Katya and I have been taking a walk nearly every day. Katya adores going outside. When I say "It's time for a walk!" and hold up her shoes, she drops what she's doing and hurries over as fast as her legs can take her. It's so funny to see her hurry. She hikes up her shoulders and gets those hips moving as fast as she's able. Her arms swing stiffly around her sides. On her face is a look of concentration and a slight bit of trepidation as though she thinks if she doesn't get there soon enough, I'll leave her behind. She hasn't quite figured out running yet. The couple of times I have seen her run, she got going faster than her feet could keep track of and she fell headlong as if she were diving for home plate.
Darla the dog also loves our walks. As soon as she sees the leash and/or the stroller come out she becomes mindlessly excited. Before we started taking walks on a regular basis, Darla would become worked up into such a frenzy that by the time we set out that all she could do was dash in circles around me and the stroller. I would be trying to hold the leash in one hand and push the stroller with other and would have to stop every few feet while Darla ran her excited loops. I'm sure we made an amusing spectacle as I tried to make some progress down the street while trying to keep Darla from getting tangled with the stroller and me.
Now Darla and I have come to somewhat of an understanding. She seems to have figured out that the objective is to go forward, not round and round. However, Darla is a powerful dog and until she tires, it is a workout to keep up with her full speed ahead mode and also maintain control of the stroller. There's hardly any sidewalks in this town and weeds with painful stickers tend to grow along the sides. Darla prefers to walk on our left side, but if I have her walking on the side of the road, she edges over until the three of us are walking down the middle of the street if I'm not careful.
Now that we live in Wendell, we've also enjoyed going to watch Brent's boys play soccer. Katya doesn't have a clue what's going on, of course, but is excited when sometimes she gets to see her daddy after the game. This picture was taken at the Bliss game. That school is so small that K-12 is all in one building.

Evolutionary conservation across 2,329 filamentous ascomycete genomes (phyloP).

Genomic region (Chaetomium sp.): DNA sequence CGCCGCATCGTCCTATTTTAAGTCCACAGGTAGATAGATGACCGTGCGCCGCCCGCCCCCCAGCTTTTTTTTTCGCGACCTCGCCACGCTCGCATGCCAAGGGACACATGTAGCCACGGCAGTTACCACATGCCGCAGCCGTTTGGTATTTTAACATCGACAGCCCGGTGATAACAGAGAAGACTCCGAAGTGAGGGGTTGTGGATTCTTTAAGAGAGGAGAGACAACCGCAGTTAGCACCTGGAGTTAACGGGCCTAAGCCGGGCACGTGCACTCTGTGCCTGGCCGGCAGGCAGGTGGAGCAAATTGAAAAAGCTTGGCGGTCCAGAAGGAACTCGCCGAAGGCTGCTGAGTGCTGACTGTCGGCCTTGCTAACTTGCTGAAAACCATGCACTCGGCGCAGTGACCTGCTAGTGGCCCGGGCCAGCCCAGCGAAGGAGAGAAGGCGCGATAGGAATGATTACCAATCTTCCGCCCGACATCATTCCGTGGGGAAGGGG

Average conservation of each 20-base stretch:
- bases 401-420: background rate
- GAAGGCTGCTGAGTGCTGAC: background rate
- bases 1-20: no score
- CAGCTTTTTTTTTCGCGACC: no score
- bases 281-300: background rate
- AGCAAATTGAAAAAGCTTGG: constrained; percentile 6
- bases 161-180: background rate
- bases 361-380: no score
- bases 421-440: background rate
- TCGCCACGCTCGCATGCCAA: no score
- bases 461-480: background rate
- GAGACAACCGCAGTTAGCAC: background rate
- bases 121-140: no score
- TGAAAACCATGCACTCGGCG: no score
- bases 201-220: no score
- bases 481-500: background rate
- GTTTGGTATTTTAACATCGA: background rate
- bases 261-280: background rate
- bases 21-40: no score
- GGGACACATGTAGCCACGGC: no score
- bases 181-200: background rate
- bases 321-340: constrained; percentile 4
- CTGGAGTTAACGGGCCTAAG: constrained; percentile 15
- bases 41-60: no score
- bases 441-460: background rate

And I have a little story to tell you about going to the county fair. Brent's parents were here for a few days and one day we took off to see the county fair. We spent a few hours eating food, wandering the exhibits, seeing the animals and talking to people we knew. The Twin Falls County Fair is like a huge community gathering. You don't know who you're going to run into at the fair, but you're guaranteed to see at least some people you know.
Finally we found ourselves at the "Agricultural Pavilion" which explains everything you ever wanted to know and then some about Idaho ag. Brent and his dad set off to examine the displays. In the middle of the area was a sandbox for children. Except, instead of sand, it was filled with Idaho bean and corn varieties. There were also many types of tractors to play with. Brent's mom and I brought Katya over to the box and sat down on the nearby hay bales to watch. The box was divided into three sections and Katya immediately started grabbing handfuls of beans and moving them from one section to another as if she was sure that this section was supposed to be empty and all the beans are supposed to go here. She was very intent on this project and was not at all interested in actually getting in the box and playing with the tractors as the many other children who came and went were doing. Then she changed course and started flinging beans behind her, out of the box completely. So I tried putting her in the box and showed her how to play with the tractors. She was content to do this for awhile and I sat back again and watched her.
As I did so, I gradually became aware that I recognized the boy playing next to her. He was a former student, an extremely high maintenance child who with his inability to concentrate and immaturity cause many headaches. (Dana if you're reading this, you'll know who I mean.) And there he was next to Katya--the past and present--both completely oblivious to each other, two different worlds sitting side by side. It was the strangest feeling to see the two of them next to each other as if my past and present were at once silently colliding, scraping by each other, and for a second in time, intersecting.
The boy looked up and smiled at me as if it were perfectly natural that I would be sitting there watching. When it was time for him to leave, he looked back at me twice and waved. Then I was back in my present world.
Katya meanwhile had taken to throwing beans out of the box again and soon it was time to move on. I wish I had brought my camera to show you Katya at the fair, but you'll just have to imagine!